Your Vegan Weekly News Roundup – 26.02.21
Welcome to your weekly dose of the best vegan stories from across the globe. AKA, your ultimate feel-good foodie news.
Source: London the Inside
With the end of lockdown in sight, people around the UK are anticipating the moment we can go out for a good meal again — and thanks to Tom Kerridge’s new project, plant-based people in London will have another restaurant to add to their list. Named Bad Vegan, the restaurant is based in Camden and is set to open in the Spring. With a predominantly vegan menu (aside from a few non-vegan sides, hence calling it Bad Vegan), it will certainly attract vegans looking for their fast food fix after a while at home.
We reported this a couple of weeks ago back when it was merely whispers within the vegan community; however, this week Nestle has officially made a statement revealing it will be releasing a vegan Kitkat this year, and also showed a picture of the packaging. We’ll keep you updated for when it will (finally) hit the shelves.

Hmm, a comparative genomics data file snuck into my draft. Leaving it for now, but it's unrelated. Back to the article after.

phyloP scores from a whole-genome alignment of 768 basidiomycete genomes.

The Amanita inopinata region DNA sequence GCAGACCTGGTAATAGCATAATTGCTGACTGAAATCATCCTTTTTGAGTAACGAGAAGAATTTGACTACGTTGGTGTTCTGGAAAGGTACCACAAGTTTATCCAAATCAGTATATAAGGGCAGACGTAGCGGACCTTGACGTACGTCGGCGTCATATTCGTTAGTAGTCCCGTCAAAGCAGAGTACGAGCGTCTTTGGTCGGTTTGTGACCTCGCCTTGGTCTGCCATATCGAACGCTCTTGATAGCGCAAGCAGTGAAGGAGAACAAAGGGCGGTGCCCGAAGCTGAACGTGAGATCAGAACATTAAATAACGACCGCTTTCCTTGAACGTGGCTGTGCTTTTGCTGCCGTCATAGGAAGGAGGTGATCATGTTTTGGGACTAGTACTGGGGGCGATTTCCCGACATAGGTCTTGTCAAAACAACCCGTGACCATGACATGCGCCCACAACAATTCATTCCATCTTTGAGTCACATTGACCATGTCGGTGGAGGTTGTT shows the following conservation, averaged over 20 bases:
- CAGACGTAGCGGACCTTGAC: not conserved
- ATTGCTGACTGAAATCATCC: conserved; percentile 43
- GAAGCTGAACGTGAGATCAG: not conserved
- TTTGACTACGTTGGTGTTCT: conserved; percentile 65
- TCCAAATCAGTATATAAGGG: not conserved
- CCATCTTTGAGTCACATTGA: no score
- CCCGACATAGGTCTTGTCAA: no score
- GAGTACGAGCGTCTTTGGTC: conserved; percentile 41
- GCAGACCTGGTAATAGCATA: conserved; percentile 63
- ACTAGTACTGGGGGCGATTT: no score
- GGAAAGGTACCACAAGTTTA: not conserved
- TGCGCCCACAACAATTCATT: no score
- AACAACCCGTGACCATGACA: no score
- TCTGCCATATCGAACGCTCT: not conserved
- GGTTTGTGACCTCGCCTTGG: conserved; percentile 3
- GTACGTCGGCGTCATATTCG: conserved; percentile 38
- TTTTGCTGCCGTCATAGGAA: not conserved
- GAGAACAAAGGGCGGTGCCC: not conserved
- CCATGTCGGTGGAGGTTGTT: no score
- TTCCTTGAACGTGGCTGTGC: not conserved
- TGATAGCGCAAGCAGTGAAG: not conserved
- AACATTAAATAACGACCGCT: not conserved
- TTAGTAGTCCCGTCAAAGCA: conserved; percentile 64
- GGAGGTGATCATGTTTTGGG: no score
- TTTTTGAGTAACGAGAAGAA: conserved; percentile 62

source: Vegan Food and Living
We’re already ready for Easter with the launch of Aldi’s vegan easter egg range. Find a range of flavours such as salted caramel, white chocolate and strawberry and the classic chocolate orange eggs — and with prices starting as low as £2.50, we’re sure these will be a hit over the next couple of months.
source: The Guardian
Experts have identified a species of bird, known as the black-browed babbler after two local men in Borneo managed to catch it, photograph it and subsequently free it, allowing experts to correctly identify it as the thought-to-be lost species of bird. It only goes to show how much of species in rainforests we have yet to discover and identify, and conservationists are planning to visit the site once lockdown restrictions ease.
A new scheme has been devised by the region of Seville in Spain to turn its street oranges into clean electricity for the city’s water plant. Spain and especially Seville, is known for having many orange trees lining the streets — Seville alone has around 48,000 of them. However, the oranges that fall during the winter seasons are a nuisance to pedestrians and the municipal cleaning department, and so these are being used for electricity by using the methane produced from the fruit fermenting. It’s a win-win solution.
by Toni Olukiran
Toni is one of our lovely Content Marketing Assistants, and when she’s not writing posts about everything from Jamaican cooking to vegan champagne, she’s making a Spotify playlist (she was at 200, at her last count) or playing tennis in the park.